The McPherson Optimist Club has adapted and grown during the past four decades, but its mission to serve youth and the community has remained steadfast.
Now celebrating the club’s 40th anniversary, its members enjoy reflecting on how their passionate investments of time have reaped a harvest of a stronger community.
Striving for the national creed to “provide hope and positive vision, and bring out the best in kids,” their local sponsorships, donations and volunteer hours have made a deep impact on the community.
“When you have a community where people can do those things, I think you can tell the difference,”
John Holthus, past president, said.
But the difference wasn’t always seen so clearly.
The club began on Feb. 27, 1973, planted by a club from Hutchinson. Larry Thompson was the first president of about a dozen members in their 20s and 30s.
The group started small, selling light bulbs and Christmas trees, and only had the man power to coordinate a few projects. But even then, it was the Optimist’s national creed that drove their efforts.
The creed has a number of goals, including being strong and enthusiastic, thinking optimistically and giving of one’s time.
“I think people identified with that,” Holthus said, who joined in 1975. “That’s been the passion of the club since the very beginning.”
The creed is one of the main reasons why Eldon Wiens, former secretary and treasurer, joined the club in 1974.
“The Optimist creed is very powerful,” he said. “It’s so positive and meaningful and a good way to live your life.”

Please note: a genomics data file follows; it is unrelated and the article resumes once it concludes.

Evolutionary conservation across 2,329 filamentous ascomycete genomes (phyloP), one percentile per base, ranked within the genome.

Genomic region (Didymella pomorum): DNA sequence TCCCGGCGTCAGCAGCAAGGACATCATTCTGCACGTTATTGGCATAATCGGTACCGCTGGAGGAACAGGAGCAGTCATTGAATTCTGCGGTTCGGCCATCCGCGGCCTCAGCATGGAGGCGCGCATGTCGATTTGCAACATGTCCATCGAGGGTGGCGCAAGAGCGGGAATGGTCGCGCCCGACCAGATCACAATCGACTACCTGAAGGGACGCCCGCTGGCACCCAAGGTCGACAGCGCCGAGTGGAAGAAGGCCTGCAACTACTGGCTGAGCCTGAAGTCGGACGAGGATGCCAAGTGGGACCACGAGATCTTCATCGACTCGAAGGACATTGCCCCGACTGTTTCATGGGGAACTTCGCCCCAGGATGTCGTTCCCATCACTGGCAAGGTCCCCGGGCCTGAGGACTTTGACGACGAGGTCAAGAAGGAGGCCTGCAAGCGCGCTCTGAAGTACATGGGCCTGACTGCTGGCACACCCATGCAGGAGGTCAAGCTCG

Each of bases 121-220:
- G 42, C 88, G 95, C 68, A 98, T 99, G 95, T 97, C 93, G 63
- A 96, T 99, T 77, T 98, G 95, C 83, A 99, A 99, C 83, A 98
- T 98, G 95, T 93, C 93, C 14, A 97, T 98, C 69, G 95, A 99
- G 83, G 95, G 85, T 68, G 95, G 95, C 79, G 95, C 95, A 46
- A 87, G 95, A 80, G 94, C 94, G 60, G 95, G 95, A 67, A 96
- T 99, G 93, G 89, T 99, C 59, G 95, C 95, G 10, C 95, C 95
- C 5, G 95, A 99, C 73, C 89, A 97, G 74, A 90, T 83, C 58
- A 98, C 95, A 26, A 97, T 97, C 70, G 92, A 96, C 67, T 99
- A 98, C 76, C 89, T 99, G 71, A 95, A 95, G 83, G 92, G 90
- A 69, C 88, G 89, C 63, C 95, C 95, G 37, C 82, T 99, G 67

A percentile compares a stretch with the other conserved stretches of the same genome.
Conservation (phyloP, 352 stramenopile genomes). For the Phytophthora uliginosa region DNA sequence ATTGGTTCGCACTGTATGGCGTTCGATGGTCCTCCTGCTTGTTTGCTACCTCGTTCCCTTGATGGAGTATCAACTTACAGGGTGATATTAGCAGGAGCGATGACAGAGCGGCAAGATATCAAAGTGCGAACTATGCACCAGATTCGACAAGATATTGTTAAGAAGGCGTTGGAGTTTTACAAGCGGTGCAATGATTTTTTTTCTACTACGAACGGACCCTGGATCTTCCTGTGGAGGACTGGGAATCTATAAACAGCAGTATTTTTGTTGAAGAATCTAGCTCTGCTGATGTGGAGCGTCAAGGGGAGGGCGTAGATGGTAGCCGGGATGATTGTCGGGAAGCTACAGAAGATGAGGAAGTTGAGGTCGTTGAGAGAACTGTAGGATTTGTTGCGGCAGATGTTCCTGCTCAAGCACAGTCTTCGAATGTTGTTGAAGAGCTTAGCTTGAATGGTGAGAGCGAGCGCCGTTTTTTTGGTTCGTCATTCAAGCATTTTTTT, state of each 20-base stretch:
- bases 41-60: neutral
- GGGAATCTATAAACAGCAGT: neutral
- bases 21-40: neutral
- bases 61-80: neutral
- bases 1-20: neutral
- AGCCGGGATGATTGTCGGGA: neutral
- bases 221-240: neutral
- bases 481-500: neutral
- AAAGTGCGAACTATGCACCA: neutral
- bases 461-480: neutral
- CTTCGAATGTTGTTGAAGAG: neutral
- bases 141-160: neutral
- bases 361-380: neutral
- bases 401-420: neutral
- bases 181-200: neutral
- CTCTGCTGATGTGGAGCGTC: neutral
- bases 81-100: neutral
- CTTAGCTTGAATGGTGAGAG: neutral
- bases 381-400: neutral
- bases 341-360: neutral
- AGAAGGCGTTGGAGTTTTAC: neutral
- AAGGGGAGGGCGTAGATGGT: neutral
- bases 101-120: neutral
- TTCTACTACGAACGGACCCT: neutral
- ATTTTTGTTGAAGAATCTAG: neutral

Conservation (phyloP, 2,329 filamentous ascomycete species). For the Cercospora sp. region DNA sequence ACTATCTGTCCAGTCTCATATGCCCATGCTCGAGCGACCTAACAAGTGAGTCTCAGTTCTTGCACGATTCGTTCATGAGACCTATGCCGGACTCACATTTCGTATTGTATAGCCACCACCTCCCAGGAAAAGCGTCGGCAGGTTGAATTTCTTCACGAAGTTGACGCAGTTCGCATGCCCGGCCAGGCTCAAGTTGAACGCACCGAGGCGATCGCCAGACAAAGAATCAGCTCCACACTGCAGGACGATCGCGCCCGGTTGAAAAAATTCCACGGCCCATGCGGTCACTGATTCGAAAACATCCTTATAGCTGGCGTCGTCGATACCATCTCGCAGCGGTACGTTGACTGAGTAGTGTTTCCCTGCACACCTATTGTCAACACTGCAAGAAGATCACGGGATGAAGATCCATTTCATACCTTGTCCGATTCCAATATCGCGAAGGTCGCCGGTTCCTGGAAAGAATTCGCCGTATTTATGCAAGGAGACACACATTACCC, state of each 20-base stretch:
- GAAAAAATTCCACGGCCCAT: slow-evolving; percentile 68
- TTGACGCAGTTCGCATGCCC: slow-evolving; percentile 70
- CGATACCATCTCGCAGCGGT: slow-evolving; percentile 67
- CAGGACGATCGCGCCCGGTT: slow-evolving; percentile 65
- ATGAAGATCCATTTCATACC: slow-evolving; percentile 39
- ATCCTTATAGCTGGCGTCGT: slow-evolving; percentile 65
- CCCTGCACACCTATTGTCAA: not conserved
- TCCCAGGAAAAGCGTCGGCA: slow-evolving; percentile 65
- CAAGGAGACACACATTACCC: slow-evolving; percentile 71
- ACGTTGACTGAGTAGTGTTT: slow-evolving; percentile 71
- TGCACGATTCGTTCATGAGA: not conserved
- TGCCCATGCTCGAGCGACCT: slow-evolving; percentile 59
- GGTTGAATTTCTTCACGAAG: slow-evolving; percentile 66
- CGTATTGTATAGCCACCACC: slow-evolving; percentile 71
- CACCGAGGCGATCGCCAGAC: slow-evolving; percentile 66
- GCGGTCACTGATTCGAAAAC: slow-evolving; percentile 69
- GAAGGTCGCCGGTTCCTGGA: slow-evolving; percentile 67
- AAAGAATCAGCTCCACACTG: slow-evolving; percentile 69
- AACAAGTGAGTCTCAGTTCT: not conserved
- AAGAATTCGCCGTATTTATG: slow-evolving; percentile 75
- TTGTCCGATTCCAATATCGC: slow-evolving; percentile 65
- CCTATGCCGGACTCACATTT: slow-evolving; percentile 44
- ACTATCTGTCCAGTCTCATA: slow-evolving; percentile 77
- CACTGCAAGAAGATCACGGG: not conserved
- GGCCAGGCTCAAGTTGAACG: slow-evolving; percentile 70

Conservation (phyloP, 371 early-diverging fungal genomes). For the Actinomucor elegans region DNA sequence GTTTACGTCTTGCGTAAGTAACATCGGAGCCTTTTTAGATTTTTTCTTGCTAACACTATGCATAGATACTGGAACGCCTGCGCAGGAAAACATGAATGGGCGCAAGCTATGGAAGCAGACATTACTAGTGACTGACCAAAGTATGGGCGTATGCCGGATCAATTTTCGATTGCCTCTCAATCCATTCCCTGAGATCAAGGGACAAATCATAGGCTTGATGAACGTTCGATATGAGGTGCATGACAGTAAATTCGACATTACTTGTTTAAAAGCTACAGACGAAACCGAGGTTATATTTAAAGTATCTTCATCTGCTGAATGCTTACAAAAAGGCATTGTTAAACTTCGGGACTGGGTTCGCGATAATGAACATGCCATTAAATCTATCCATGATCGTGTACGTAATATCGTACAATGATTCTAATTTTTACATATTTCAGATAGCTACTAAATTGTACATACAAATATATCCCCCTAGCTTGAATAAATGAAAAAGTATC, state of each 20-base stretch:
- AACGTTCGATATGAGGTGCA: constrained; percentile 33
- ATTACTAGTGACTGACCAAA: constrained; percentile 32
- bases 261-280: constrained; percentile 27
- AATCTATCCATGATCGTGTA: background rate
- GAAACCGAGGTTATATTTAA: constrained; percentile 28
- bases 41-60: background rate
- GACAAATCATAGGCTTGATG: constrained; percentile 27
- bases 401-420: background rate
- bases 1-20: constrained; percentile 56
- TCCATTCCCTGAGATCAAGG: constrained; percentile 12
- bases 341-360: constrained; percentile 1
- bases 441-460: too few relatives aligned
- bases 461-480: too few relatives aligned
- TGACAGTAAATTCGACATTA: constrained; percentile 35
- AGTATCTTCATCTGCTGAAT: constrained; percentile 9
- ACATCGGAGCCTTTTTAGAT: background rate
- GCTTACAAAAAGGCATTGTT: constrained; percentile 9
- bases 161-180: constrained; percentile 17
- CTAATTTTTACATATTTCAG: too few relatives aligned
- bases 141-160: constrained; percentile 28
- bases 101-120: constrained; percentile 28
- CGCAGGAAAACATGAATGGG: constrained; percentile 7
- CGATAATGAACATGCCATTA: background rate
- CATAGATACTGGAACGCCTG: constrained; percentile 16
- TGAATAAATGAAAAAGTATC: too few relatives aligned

The McPherson club later grew to more than 100 members and has remained at that level ever since. While other state clubs have struggled, several of its members say McPherson’s club is different.
“Nationwide the trend of attendance and membership in these service organizations have declined,”
Holthus said. “I’m not sure why. I’m not sure what it is about the people of joining age that they feel different than the way they used to.”
But McPherson's members have indeed invested in the community over the years, and their projects have grown over time. Now they are known for their sponsorships of the community’s annual Easter egg hunt, the girl’s basketball tournament, the Mid-America Classic, and junior Olympics track meets, among other events.
“We were so limited in scope and had so limited resources when we started, that we had to pick something and go with it,” said Rick Wilborn, past president who joined the club in 1974. “Now we have such an energetic group with a lot of different people with special interests that, man, we can do a lot of different things. It’s amazing. You can see the benefits right before your very eyes. We’ve watched young people mature and grow.”
Page 2 of 2 - Members said the group also spends about $10,000 a year on programs, such as Toys for Teens, the School Supply train and Heart to Heart.
“It feels good to be able to know that if someone really needs money, that we don’t have to discuss it very long,” President Jay Pavlik said, who joined in 1996. “If it’s a good cause, we’re going to write the check.”
In addition to helping the community, the club members said another main reason they enjoy being part of the club is working with each other.
“There’s a certain amount of synergy that goes on that provides the enthusiasm to work hard on projects,” Wilborn said. “You get together with the guys you don't see outside of work.”
A lot of its members are plugged into the community through other groups or clubs, and bonds are tied when members are working on a shared goal.
“It’s the camaraderie you develop and the bond you get with those people, just knowing you’re out there giving of your time with someone else who is willing to do the same thing — to help have a better community and to benefit the youth of the community,” Holthus said.
The tight-knit group will have a special 40-year celebration Feb. 26 with special guests Mayor Tom Brown and Kansas Optimist leadership.
Contact Jenae Pauls at firstname.lastname@example.org and follow her on Twitter @PaulsSentinel